Narawntapu NP

Scott-Free’s blog
Steve & Chris
Thu 4 Feb 2016 22:21

Thursday 4th February 2016


Our next port of call was Beaconsfield, where we had two items on our list – the dump station, and the gold mine.  We found the former in the sports ground and swiftly did the necessary with the toilet cassette, and then drove five minutes to the Beaconsfield Mine and Heritage Centre.


Gold was first discovered in Beaconsfield in 1847, but it was not until 30 years later that enough gold was found to make mining it worthwhile.  It was mined there until just 5 years ago when it became financially unviable.  Now the shafts have been closed, but the site has become a museum and visitor centre.  We spent an hour wandering around the site and watching footage of the news coverage of the rescue of two miners after a rock fall in 2006.  They were trapped 950 metres below ground for two weeks.  In the exhibit, there is a reconstruction of the space in which the two men were trapped, and it is hard to imagine how you would stay sane during such an ordeal. 


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Old shaft buildings.                                                                                                         Modern shaft with tripod design headframe.


After a bite of lunch we left Beaconsfield behind and drove south to Exeter, where we turned right along the road that would take us to Devonport on the north coast.  As yet we had no idea where we would stop for the night, we would just see where we got to.  As we drove through Glengarry, we saw signs for a bush maze, and thought this might be a bit of fun, so we turned off to find it.                


Although it was getting quite late in the afternoon, we were greeted warmly and sent off with instructions to ring the bell when we got to the middle.  They promised they wouldn’t leave us in there all night if we didn’t find it, but would come seek us out before they closed. 


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Steve had a theory that you should always turn the same way, either left or right, every time there was a choice, so we gave it a go.



It wasn’t quite that simple, but we eventually made it to the middle and rang the bells.


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Finding the exit was harder than finding the middle!                                       From steps at the exit – the white gazebo at the centre can just be seen.



This maze actually proved much harder as you had to follow the planks in colour sequence.

We gave up.


We spent the best part of an hour happily playing a variety of maze games, and as we were leaving, a chance remark to the nice lady in reception led to a recommendation for a good place to stay tonight.  Just half an hour’s drive further along the road we turned off onto Bakers Beach Road and headed into the Narawntapu National Park.  The road took us along the east side of Port Sorell, and we stopped at the Ranger station and Visitor Centre just short of the north coast of Tasmania.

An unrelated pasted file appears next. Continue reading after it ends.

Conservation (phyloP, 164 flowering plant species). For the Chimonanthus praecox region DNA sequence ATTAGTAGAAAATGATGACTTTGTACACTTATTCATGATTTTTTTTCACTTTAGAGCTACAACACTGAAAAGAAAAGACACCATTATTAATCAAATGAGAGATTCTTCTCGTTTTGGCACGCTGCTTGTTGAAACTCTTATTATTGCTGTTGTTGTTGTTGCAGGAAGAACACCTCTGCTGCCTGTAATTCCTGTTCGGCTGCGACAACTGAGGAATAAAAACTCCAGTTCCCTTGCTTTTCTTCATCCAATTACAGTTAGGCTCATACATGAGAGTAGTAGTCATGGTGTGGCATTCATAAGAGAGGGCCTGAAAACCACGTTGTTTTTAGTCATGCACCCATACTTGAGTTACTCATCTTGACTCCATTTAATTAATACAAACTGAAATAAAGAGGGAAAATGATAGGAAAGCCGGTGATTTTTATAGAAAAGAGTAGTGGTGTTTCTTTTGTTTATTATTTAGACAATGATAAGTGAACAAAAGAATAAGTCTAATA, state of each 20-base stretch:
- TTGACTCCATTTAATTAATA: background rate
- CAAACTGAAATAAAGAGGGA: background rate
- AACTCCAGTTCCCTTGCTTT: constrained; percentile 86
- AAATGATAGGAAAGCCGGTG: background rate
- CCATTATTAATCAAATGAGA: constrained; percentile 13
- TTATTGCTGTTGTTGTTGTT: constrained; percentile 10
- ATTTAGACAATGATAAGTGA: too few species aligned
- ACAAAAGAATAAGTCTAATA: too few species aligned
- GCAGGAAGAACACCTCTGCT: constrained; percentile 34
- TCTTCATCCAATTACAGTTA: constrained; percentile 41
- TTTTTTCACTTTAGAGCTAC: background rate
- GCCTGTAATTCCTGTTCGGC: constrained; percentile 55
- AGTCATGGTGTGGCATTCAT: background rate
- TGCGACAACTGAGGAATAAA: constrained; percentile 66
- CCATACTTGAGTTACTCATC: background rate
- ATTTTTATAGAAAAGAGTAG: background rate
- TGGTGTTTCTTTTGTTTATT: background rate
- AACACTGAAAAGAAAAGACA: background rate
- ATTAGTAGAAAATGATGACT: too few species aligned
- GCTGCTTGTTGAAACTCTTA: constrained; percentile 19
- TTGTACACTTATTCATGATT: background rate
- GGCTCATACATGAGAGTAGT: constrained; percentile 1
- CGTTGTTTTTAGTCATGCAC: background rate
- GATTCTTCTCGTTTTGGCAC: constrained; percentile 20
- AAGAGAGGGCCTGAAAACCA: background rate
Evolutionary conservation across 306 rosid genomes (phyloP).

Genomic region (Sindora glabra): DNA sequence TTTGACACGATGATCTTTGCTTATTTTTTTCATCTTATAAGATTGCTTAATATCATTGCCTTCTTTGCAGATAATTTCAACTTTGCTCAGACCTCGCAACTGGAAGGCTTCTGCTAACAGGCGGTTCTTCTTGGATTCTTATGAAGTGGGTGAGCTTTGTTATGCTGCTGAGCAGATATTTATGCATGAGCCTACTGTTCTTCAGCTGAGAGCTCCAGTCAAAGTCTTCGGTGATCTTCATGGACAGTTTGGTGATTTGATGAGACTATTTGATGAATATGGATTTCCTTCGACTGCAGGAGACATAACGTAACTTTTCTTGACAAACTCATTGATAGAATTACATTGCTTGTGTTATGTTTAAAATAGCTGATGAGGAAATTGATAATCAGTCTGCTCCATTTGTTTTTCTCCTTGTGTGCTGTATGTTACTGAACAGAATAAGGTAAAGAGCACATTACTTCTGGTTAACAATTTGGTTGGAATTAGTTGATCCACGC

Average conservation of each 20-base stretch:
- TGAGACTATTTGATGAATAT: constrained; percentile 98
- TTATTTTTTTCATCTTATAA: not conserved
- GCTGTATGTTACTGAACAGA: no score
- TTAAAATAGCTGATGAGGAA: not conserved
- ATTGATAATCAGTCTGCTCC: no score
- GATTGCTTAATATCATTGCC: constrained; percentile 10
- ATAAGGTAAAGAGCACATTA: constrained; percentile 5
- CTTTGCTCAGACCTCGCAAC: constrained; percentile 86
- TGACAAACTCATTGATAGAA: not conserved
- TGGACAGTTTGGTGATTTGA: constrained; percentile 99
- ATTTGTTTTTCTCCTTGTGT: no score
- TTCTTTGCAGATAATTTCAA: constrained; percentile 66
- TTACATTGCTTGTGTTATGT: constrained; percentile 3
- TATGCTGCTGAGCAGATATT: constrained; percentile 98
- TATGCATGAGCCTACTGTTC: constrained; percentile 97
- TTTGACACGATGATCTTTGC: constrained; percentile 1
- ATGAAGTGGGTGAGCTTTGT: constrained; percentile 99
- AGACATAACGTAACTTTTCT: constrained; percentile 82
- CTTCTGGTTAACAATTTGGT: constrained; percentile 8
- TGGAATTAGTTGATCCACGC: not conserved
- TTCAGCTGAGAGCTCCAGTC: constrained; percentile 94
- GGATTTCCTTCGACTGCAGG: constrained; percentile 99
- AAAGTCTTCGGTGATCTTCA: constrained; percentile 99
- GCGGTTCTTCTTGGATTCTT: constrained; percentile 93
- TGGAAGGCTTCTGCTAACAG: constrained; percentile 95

It was closed, but the tariffs were displayed, and there was a supply of envelopes into which you put your fee and deposited it in the box.  It was $13 for a site, or $17 if you wanted to hook up to electricity.  We drove on and found a powered site, tucked away in the bushes, and had to be careful not to run over the pademelons – smaller versions of wallabies – grazing on the site.  We could not believe our luck.  It was virtually empty apart from ourselves and the wildlife, and we were so glad we had decided to stop for a silly break at the maze or we might never have known about it.


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These chaps are pademelons, marsupials about half the size of wallabies.  They seemed unfazed by our presence, and continued grazing.


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A board near the visitor centre gave details of some short walks, and as it was a lovely evening we decided to follow the track to Springlawn lagoon and bird hide.  What a great way to top off a very full day.  We saw and heard Bennett’s wallabies thumping away as we approached them on the track, saw some rodent-like animals that ran rather than hopped – we think they may have been bandicoots – and saw and heard some small birds we could not identify.  We heard one particular bird call when we were in the hide that sounded like a tom-tom drum.  There must have been many such birds because the noise was quite deafening at times as they called and answered each other.  There were black swans on the lagoon, and we were surprised to see pademelons in the water eating weed which they pulled up with their front paws.


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A Bennett’s wallaby grazing.                                                                                      Many of the trees around the lagoon were dead.


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The sun began to sink in the sky as we walked back.                                        Through a clearing to the hills beyond. Such beautiful parkland.